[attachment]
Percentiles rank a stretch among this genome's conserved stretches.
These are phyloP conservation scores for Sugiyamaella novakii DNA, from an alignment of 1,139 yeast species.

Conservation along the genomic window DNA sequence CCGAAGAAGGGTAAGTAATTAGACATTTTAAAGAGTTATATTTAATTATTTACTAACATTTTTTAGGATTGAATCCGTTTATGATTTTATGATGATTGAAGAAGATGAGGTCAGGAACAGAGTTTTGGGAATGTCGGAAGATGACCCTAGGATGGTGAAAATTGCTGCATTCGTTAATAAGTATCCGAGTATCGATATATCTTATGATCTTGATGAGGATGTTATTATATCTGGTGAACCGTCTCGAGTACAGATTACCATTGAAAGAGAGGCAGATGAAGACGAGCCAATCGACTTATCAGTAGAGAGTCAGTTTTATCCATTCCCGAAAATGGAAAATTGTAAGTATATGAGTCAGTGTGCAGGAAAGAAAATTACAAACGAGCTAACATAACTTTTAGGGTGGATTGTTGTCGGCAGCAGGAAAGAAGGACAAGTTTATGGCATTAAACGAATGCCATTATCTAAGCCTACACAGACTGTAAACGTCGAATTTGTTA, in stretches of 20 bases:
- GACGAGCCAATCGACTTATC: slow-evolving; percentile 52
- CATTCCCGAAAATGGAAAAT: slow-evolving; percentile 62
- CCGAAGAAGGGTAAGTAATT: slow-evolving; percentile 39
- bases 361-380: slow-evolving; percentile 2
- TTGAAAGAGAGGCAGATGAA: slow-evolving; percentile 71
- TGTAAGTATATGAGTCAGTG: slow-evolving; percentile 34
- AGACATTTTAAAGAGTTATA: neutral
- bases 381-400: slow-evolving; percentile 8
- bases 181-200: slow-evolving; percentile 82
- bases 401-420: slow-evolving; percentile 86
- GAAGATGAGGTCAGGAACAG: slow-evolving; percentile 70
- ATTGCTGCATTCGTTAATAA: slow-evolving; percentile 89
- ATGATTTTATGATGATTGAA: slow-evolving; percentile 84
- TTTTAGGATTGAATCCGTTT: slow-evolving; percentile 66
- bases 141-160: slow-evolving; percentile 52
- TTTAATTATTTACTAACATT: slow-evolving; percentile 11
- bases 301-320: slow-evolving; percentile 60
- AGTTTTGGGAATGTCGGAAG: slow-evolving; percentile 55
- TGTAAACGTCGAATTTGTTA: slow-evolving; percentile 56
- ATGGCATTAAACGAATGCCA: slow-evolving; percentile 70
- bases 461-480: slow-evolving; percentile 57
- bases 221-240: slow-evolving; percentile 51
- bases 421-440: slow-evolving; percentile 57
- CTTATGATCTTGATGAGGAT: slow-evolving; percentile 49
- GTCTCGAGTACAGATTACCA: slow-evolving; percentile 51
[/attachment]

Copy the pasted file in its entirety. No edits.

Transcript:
Percentiles rank a stretch among this genome's conserved stretches.
These are phyloP conservation scores for Sugiyamaella novakii DNA, from an alignment of 1,139 yeast species.

Conservation along the genomic window DNA sequence CCGAAGAAGGGTAAGTAATTAGACATTTTAAAGAGTTATATTTAATTATTTACTAACATTTTTTAGGATTGAATCCGTTTATGATTTTATGATGATTGAAGAAGATGAGGTCAGGAACAGAGTTTTGGGAATGTCGGAAGATGACCCTAGGATGGTGAAAATTGCTGCATTCGTTAATAAGTATCCGAGTATCGATATATCTTATGATCTTGATGAGGATGTTATTATATCTGGTGAACCGTCTCGAGTACAGATTACCATTGAAAGAGAGGCAGATGAAGACGAGCCAATCGACTTATCAGTAGAGAGTCAGTTTTATCCATTCCCGAAAATGGAAAATTGTAAGTATATGAGTCAGTGTGCAGGAAAGAAAATTACAAACGAGCTAACATAACTTTTAGGGTGGATTGTTGTCGGCAGCAGGAAAGAAGGACAAGTTTATGGCATTAAACGAATGCCATTATCTAAGCCTACACAGACTGTAAACGTCGAATTTGTTA, in stretches of 20 bases:
- GACGAGCCAATCGACTTATC: slow-evolving; percentile 52
- CATTCCCGAAAATGGAAAAT: slow-evolving; percentile 62
- CCGAAGAAGGGTAAGTAATT: slow-evolving; percentile 39
- bases 361-380: slow-evolving; percentile 2
- TTGAAAGAGAGGCAGATGAA: slow-evolving; percentile 71
- TGTAAGTATATGAGTCAGTG: slow-evolving; percentile 34
- AGACATTTTAAAGAGTTATA: neutral
- bases 381-400: slow-evolving; percentile 8
- bases 181-200: slow-evolving; percentile 82
- bases 401-420: slow-evolving; percentile 86
- GAAGATGAGGTCAGGAACAG: slow-evolving; percentile 70
- ATTGCTGCATTCGTTAATAA: slow-evolving; percentile 89
- ATGATTTTATGATGATTGAA: slow-evolving; percentile 84
- TTTTAGGATTGAATCCGTTT: slow-evolving; percentile 66
- bases 141-160: slow-evolving; percentile 52
- TTTAATTATTTACTAACATT: slow-evolving; percentile 11
- bases 301-320: slow-evolving; percentile 60
- AGTTTTGGGAATGTCGGAAG: slow-evolving; percentile 55
- TGTAAACGTCGAATTTGTTA: slow-evolving; percentile 56
- ATGGCATTAAACGAATGCCA: slow-evolving; percentile 70
- bases 461-480: slow-evolving; percentile 57
- bases 221-240: slow-evolving; percentile 51
- bases 421-440: slow-evolving; percentile 57
- CTTATGATCTTGATGAGGAT: slow-evolving; percentile 49
- GTCTCGAGTACAGATTACCA: slow-evolving; percentile 51